My mother went along this path describing the stages of dementia:
About a year ago, she started saying strange things and asking odd questions, like “did you know your father?” In November of last year, she hid the black jacket that I bought her for fear that someone would take it. In February, she mistakenly put cat food into the tea pot – she knew something wasn’t right, but didn’t know exactly what.
This last visit to my mom was the hardest yet. After driving 6 hours from San Diego to Mammoth, I greeted her at Roberto’s her favorite Mexican restaurant. She was sitting at the table with Rosa, her caretaker. She gave me a big smile and a loving hug. Wow, I thought to myself “Maybe she remembers me!” But alas, she didn’t know my name and called me her sister. I just went along with it because there was no point in arguing or correcting her. In her mind, that’s who I was. Rosa’s name is “that woman.” My mom can’t remember her name either. Just so you can put a name with the beautiful face, here is a picture of Rosa.
If ask my mother a question about how she is doing, she mumbles something that I can’t understand, trying hard to access the words, and then reverts to her native tongue, German. Interestingly, there is one word she hasn’t found hard to say…“BULLSH*T.” She articulates this quite well whenever she disagrees with something, like getting a hip x-ray at the hospital after complaining about hip pain or taking her Coumadin medication.
Knowing her time is limited, I had tried to visit as much as possible over the past few years – driving the 6-hour trek on 395 listening to books on tapes or podcasts. With every visit, I witness her continuous decline from being the proud mother of 4 children who earned a Ph.D in psychology, as well as Phi Beta Kappa, to a woman who can barely form a full sentence.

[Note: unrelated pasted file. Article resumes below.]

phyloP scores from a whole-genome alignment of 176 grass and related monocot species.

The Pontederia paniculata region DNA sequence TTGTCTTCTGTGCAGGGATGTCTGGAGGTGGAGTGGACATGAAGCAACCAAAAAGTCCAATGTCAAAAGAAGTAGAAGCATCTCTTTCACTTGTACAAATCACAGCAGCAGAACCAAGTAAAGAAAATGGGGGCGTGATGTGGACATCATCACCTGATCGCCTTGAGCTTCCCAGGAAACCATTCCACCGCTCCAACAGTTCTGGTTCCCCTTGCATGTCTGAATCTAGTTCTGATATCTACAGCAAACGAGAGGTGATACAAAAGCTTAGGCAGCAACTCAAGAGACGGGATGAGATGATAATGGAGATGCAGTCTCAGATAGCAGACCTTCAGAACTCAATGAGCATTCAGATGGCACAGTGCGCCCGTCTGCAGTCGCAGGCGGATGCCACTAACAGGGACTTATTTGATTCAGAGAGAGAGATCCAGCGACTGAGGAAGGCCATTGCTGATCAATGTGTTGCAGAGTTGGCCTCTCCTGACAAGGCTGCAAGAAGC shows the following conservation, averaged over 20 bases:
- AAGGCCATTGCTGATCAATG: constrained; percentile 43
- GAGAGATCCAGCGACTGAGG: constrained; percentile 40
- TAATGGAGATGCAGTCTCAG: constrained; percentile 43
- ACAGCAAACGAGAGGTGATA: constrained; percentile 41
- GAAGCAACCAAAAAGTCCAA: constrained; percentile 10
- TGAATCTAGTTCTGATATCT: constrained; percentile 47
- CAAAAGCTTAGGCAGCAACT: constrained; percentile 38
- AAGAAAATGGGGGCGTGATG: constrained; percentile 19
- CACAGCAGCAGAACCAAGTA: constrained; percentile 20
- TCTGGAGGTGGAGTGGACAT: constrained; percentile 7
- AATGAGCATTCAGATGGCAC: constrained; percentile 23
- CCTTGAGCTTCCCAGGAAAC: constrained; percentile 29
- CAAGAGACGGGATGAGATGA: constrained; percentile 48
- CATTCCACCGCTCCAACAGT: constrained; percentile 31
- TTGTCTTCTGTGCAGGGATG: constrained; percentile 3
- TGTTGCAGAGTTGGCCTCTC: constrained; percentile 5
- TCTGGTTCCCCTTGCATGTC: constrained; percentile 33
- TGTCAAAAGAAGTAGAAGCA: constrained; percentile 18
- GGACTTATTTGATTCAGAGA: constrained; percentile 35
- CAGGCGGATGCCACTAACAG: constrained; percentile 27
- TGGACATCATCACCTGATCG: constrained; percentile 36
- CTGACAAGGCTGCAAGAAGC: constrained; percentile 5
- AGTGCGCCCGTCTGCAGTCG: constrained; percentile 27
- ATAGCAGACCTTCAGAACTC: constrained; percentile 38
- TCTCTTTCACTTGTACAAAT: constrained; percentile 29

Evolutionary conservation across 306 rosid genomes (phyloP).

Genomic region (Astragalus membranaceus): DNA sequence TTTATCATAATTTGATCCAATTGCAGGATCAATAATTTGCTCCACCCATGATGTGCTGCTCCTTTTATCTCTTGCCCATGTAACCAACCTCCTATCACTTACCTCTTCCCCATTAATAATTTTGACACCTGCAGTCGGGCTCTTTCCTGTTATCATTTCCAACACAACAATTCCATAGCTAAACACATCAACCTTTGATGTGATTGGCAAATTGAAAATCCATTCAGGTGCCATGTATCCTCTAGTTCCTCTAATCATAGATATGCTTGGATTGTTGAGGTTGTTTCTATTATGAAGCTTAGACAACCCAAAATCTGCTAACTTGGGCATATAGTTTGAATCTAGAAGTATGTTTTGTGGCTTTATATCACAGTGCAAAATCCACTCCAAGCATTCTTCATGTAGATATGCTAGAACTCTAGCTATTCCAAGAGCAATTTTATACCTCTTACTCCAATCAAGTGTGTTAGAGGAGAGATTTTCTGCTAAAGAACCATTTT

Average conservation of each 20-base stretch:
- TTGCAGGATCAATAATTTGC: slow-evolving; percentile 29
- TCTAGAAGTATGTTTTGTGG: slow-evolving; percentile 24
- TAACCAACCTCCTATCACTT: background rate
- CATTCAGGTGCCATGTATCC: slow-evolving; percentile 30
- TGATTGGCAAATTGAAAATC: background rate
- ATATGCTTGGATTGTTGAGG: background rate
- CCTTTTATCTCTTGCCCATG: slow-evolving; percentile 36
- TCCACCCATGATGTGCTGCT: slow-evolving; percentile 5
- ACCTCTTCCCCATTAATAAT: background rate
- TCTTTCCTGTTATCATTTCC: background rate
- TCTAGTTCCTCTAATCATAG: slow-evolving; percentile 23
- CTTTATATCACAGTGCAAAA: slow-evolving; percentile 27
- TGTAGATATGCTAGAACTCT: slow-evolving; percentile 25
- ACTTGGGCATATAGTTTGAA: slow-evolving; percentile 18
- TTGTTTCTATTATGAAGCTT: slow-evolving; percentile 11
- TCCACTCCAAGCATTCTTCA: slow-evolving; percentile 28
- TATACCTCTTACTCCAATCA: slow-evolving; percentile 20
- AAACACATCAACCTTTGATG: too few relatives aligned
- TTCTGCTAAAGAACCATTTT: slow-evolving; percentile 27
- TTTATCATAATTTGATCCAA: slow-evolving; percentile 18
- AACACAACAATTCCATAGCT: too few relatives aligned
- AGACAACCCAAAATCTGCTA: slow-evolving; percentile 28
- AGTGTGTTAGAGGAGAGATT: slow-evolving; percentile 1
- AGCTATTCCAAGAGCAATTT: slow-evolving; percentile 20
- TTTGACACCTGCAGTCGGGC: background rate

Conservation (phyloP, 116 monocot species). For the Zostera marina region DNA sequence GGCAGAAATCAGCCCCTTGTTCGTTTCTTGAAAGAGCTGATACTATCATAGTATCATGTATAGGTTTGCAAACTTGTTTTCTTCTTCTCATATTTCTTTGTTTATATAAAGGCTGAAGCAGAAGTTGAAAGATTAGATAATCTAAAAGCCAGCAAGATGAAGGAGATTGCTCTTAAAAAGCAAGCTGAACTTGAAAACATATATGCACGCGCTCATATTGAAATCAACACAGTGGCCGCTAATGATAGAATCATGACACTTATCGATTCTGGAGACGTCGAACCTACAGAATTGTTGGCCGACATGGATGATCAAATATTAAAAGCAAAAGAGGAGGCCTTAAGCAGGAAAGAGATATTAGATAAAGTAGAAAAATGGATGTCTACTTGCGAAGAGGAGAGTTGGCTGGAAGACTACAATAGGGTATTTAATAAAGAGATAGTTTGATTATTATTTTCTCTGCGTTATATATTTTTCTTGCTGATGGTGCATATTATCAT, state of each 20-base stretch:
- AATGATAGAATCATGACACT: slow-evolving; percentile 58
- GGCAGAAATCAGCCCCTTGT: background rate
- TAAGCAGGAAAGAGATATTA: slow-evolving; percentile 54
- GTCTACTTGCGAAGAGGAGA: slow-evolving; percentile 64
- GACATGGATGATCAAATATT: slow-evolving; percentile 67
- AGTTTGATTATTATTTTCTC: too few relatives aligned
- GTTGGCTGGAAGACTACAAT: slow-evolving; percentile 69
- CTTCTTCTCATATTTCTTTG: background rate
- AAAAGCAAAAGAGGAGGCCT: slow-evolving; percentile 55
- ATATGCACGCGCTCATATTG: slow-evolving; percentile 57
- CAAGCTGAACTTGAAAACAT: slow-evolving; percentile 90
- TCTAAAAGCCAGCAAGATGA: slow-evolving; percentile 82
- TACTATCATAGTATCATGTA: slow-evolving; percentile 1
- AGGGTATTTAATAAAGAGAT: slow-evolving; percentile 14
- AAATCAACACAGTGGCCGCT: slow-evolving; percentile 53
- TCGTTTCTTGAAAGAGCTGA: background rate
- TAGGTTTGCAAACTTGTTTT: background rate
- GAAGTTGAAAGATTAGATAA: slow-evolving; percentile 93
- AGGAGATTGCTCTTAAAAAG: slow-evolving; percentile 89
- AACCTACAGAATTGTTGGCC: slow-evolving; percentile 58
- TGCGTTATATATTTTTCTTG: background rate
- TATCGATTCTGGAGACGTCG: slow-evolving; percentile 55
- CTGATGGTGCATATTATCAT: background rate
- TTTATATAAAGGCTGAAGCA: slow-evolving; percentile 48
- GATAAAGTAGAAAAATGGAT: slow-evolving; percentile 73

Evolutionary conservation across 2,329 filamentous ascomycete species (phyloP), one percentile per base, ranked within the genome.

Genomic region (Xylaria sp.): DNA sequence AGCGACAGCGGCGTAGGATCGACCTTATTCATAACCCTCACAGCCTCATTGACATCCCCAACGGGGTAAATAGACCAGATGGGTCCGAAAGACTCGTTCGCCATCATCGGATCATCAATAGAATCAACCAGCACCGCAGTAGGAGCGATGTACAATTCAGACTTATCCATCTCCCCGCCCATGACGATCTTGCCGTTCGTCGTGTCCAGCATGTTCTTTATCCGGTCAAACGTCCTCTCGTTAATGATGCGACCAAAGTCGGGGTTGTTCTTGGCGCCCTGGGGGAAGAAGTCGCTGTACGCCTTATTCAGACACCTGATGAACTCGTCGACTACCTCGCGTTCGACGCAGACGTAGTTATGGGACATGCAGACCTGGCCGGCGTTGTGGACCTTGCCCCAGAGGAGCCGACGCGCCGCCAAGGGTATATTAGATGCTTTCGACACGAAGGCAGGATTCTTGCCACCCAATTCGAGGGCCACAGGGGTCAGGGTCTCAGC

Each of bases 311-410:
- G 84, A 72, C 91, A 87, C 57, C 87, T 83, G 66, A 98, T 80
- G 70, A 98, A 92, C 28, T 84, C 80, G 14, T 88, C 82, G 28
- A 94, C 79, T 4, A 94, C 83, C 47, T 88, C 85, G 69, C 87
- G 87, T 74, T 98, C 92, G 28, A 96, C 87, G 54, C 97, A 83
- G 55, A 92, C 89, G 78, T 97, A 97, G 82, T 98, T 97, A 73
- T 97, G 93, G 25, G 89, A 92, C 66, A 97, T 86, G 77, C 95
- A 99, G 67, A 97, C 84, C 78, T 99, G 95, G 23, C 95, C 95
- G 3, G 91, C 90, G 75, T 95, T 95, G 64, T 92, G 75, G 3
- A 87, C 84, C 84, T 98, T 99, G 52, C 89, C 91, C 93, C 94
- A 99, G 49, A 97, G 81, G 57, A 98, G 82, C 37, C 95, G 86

One thing that is very interesting during this decline is her more gentle and loving nature with me. I’m not saying that she didn’t love me as a child, but she never really coddled me. Maybe it’s because I always gave an air of confidence and exhibited self-sufficiency from an early age. Being the youngest of four children, her time was limited and I never wanted to stress her – demanding as little attention as possible. Years later she said to me “You were always so self-sufficient. I knew you could do anything you wanted to. I knew you would always be fine.” At that time, this brought both light and sadness to my eyes.
Now she gazes blankly into the sky and focuses on the picture of her two beloved kitties. Without them, I’m sure she wouldn’t have made it this long.
As I leave, she thanks me for visiting, gives me a big hug and I can feel the love flow through my body. Maybe she doesn’t know that I’m her daughter or my name, but she knows that I’m someone with whom she shares a deep connection and that’s good enough for me.
There is always hope. She is happy, comfortable and enjoys sitting with her cats. Rosa will continue to take good care of her and she will stay in her house – the one wish my mother deeply desired is that no matter what, she would stay in her home and never be admitted to a nursing facility.
Her wish is being honored and we take everything one day at a time. One thing that hasn’t changed during this whole cognitive and physical decline is her love for margaritas!! Taking a big sip from the frosty straw always brings a smile to her face. Along with so many others, that’s one proud trait that I got from my beloved mother!
Thank you for everything, Mom! You’re the best!Happy Belated Mother’s Day! In health and happiness,
Please share your comments and experiences!